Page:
Background: Targeted drugs modulate selective pathways activated
or repressed only in cancer cells, resulting in a higher response to chemotherapy
with less severe side effects. The use of a selected member of the heat shock
protein 70 family (HSP70) as an effective therapeutic target in the treatment of
colorectal cancer (CRC) will be the focus of this review.
Methods: We generated two main questions for this study: 1) What are the current
and potential future molecular therapies in CRC? 2) Can selective members
of the HSP70 family advance drug design and drug discovery for treatment of
CRC patients? We discuss related articles based on their significance and translational
contributions to the existing literature.
Results: The first part of this review discusses molecularly targeted agents that are currently used
successfully in the clinic for the treatment of patients with CRC and highlights several novel targeted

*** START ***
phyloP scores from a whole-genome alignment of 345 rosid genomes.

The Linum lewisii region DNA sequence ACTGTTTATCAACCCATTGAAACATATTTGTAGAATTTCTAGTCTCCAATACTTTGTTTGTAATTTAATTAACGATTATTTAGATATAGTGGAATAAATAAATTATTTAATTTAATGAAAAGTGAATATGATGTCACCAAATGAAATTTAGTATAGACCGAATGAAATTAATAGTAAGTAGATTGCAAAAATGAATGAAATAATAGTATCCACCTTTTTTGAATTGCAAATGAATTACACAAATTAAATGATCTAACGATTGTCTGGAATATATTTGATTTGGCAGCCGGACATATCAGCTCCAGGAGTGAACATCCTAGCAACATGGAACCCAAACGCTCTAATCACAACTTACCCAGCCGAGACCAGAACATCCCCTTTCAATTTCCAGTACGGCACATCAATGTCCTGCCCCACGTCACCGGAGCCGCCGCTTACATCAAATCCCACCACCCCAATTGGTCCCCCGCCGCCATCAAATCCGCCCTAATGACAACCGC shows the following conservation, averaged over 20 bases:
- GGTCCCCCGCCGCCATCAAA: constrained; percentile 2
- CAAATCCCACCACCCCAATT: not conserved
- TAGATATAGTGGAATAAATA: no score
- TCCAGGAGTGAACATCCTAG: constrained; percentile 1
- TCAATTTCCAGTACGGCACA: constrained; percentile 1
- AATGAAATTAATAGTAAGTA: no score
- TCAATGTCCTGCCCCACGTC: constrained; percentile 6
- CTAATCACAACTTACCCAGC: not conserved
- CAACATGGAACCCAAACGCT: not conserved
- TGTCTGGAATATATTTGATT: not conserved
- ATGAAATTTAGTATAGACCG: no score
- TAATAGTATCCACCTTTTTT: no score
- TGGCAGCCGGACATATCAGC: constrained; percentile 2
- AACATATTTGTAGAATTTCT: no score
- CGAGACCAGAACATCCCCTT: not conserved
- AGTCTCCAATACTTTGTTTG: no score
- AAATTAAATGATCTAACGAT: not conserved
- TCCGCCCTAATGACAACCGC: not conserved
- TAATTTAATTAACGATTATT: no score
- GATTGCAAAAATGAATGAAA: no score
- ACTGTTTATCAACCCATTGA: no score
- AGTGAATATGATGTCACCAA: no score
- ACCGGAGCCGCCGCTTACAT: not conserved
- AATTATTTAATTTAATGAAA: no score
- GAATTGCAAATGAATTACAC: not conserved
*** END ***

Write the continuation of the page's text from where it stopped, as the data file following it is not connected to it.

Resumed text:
agents that are being investigated in ongoing trials. The second part of this review focuses
on the unique tumorigenic functions of heat shock proteins, particularly mortalin-2, an essential
heat shock protein for mitochondrial biogenesis in normal cells and a dominant oncoprotein in
colon cancer cells. Basic and clinical studies have justified mortalin-2 as a potential molecular
target, and its inhibition could dramatically improve patients’ responses to standard chemotherapies.
Conclusion: Further understanding of the contributions of HSP70 family members to CRC at the
molecular level, combined with translation of new concepts into effective targeted therapies, are
anticipated to improve clinical outcomes and increase the therapeutic synergy with combination
treatment with cytotoxic agents.